Probably like many others, I’ve been following the intense coverage of the current situation in Kenya through the media and especially the Kenyan Blogosphere online. Kudos to everyone within the blogosphere (bloggers & commentators) who contributed valuable news & information!

Ory of KenyanPundit already pointed out a few good things how we – those that are sitting in the save heavens during these days and watching the unfolding events with sadness – may be able to help and contribute our share, i.e. by documenting the events online with names of all the victims, buying airtime for our family & friends online or maybe also by pushing our local government to assist Kenya in finding a quick solution. While the latter one may not be possible, I’d still like to second her ideas on this and offer my help. For those of you who are able to read German, pls have a look at this interesting article on why Germany would have an interest in helping Kenya. I also heared that Germany’s foreign minister, Mr Frank-Walter Steinmeier, today talked to Raila A. Odinga.
I wonder how Germany may be able to assist Kenya on this? Maybe Daimler-Chrysler should build a remote control / backdoor access to their Mercedes cars so that whenever a president or government does something “undemocratical” (sic!), they can stall the entire car pool. Ha!

Besides all the pain and sadness of the recent developments, I am with Bankelele when he concludes that the Kenyan voters are the actual winners (despite the rigged tallying) as they turned out in record numbers. And I believe it’s these very same people who will make a difference for Kenya and show to the world that Kenya isn’t ruled by a handful of powerful people, some executive forces and rioting youth, but instead a strong electorate that knows how to do business, care for itself and those in need and thus also knows how to maintain peace in a multi-ethnic society.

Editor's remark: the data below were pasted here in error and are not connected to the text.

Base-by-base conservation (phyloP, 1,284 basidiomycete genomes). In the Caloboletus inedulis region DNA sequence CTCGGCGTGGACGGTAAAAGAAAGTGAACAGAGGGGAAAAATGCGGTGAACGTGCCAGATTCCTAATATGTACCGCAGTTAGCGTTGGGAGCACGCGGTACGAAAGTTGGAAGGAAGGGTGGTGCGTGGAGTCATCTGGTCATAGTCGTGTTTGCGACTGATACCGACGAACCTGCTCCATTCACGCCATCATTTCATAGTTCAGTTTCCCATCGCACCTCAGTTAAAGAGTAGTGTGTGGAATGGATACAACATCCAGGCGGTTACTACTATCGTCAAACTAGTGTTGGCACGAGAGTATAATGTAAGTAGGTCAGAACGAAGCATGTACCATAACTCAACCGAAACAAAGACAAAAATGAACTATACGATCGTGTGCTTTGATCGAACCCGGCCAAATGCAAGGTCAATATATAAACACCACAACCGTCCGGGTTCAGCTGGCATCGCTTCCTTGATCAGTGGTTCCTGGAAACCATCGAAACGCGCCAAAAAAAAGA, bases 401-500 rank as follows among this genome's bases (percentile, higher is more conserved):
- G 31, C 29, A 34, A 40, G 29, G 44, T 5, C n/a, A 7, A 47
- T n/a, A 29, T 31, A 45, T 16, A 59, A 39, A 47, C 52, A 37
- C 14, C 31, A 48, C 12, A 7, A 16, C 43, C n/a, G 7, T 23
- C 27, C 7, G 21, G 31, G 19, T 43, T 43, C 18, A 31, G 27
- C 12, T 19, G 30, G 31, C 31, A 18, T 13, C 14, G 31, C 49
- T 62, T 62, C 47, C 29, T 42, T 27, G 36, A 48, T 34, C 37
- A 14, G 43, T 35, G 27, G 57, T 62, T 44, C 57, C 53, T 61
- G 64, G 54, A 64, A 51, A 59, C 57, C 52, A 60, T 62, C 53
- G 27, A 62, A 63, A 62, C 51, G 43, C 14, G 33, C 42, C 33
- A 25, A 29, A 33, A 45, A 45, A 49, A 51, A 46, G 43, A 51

In an attempt to do some bridge blogging, I will try to compile a short summary in German during the next few days pole, sina saa…, also because the German media has in the past few days reported about the riots under the usual Kikuyu vs. Luo label – something that has really put me off!

Author: jke

Hi, I am an engineer who freelances in water & sanitation-related IT projects at You'll also find me on Twitter @jke and Instagram.

5 thoughts on “ach…”

  1. Here’s a proposal.

    While the president, ODM, church leaders, press, and even Safaricom have appealed to be Kenyans to be calm and exercise restraint, it seems the message is not getting through (fast enough). I have a thought that this is because none of the people calling for peace seem genuine and perhaps the audience for whom it is rightly intended are not getting the message.

    But what if this appeal came from friends and family? I have friends and family in both camps but I am certain that I can speak to them the language of peace and they would listen.

    Whereas I believe the message should be personal and specific so as to be genuine I suggest the following template: